Meet four power players who started on the lowest rungs of their companies and made it to the very top. Here, they reveal their secrets to parlaying entry-level gigs into corner offices. By Lauren N. Williams
Kate GutmannKate Gutmann
President, Worldwide Sales, UPS
STARTED AS: Intern
While a senior at Siena College in upstate New York, Gutmann landed a marketing internship at the Albany offices of UPS. Afterward, the company offered her a junior sales job. Today, the 43-year-old mother of two runs the company's massive international sales force.
TIP #1: MAKE SURE THE DECISION MAKERS KNOW YOUR NAME AND WHAT YOU DO. "I was based in Atlanta-I'd already moved two or three times at that point-and was hoping to get promoted to a vice president position. But the person making the decision didn't know me at all, which can happen in a big company. So I wrote a memo-'Why Kate Gutmann?'-explaining who I was and why I should at least get an interview. It was a little courageous and scary at the time, but it worked. I got the interview and eventually landed the job."
TIP #2: SEIZE AMBITIOUS PROJECTS-EVEN WHEN THE ODDS ARE AGAINST YOU. "When I was 28, a customer from a Fortune 500 company wanted me to sell directly to their headquarters in Japan. I was a young American female-would older Japanese men accept me? It just wasn't done then. For that reason alone, it would have been easy to let the opportunity go. But I was so determined. I read three books on Japanese culture and studied up on everything, from what suit to wear to traditional gifts to bring, even what color paper to wrap them in. I went over there, led the presentation, and won the sale. From that point on, I was on everybody's radar."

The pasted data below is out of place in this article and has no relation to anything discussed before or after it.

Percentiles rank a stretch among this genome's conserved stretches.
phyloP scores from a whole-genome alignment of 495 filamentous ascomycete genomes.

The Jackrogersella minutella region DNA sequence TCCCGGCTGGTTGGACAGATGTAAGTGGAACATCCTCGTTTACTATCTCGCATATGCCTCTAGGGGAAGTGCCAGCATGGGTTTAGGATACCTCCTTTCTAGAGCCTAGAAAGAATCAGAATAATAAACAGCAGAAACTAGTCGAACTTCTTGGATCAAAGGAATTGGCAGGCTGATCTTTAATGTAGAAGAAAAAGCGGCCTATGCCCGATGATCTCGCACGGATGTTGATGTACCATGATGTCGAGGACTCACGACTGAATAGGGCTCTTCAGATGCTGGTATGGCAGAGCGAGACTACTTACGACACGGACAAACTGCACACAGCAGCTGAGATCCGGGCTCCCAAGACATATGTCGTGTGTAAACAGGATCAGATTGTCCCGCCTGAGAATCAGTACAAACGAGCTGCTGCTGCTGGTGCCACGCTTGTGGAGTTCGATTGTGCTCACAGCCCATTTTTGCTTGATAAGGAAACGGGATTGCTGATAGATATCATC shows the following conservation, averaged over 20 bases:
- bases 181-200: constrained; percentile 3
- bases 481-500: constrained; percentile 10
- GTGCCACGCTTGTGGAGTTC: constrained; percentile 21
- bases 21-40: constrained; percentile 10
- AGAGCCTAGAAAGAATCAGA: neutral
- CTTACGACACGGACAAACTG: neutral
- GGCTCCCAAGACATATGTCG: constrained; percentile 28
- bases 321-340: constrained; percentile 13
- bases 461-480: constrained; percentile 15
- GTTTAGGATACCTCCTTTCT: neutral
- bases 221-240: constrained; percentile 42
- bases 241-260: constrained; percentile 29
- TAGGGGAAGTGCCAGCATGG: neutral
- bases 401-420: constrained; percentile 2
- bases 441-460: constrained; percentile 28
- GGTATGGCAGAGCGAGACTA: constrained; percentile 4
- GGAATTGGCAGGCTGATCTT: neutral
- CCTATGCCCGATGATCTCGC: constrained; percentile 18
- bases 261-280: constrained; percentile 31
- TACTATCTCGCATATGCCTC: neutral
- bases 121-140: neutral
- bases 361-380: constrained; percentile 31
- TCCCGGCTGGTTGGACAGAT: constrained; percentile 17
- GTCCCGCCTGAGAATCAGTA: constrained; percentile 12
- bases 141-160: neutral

Mellody HobsonMellody Hobson
President, Ariel Investments
STARTED AS: Intern
In 1989, the Princeton University sophomore scored a summer internship at Chicago-based Ariel Investments, then a small boutique investment firm. Her sole responsibility: answering founder John Rogers' mail. Hobson, now 43, rose through the ranks quickly, becoming president a decade later.
TIP #1: SHOW-DON'T TELL-HOW GREAT YOU ARE. "Starbucks CEO Howard Schultz called me up and said, 'We'd love to have you on our board. But you're very young-we're going to have to get to know you first.' I remember thinking, Don't push-being overly aggressive will lose you this opportunity. So I told him, 'However long it takes, I'll wait for you to come back to me.' I would drop him nice notes occasionally so I would stay on his mind. But I'd never call. I didn't have anyone lobby for me. A couple of years later, he came back and asked me. The lesson: Be realistic, show some humility, let them come to the conclusion on their own. It's a major turnoff when someone shows up and tells you how great they are."
TIP #2: SUCCESSFUL FRIENDS ARE OFTEN MORE VALUABLE THAN MENTORS. "[Facebook COO] Sheryl Sandberg is one of my closest friends. Though we met only in the last few years, we clicked instantly. I remember calling Sheryl after a really bad meeting where the guy treated me horrifically. I just needed someone to vent to, someone I could get a little teary with. It's very rare in these sorts of busy, crazy lives we lead to have someone like that, but you need them. We are very honest with each other, and we root for each other. I've had unbelievable male mentors, but my relationships with women have been game changers. There's no agenda except our well-being."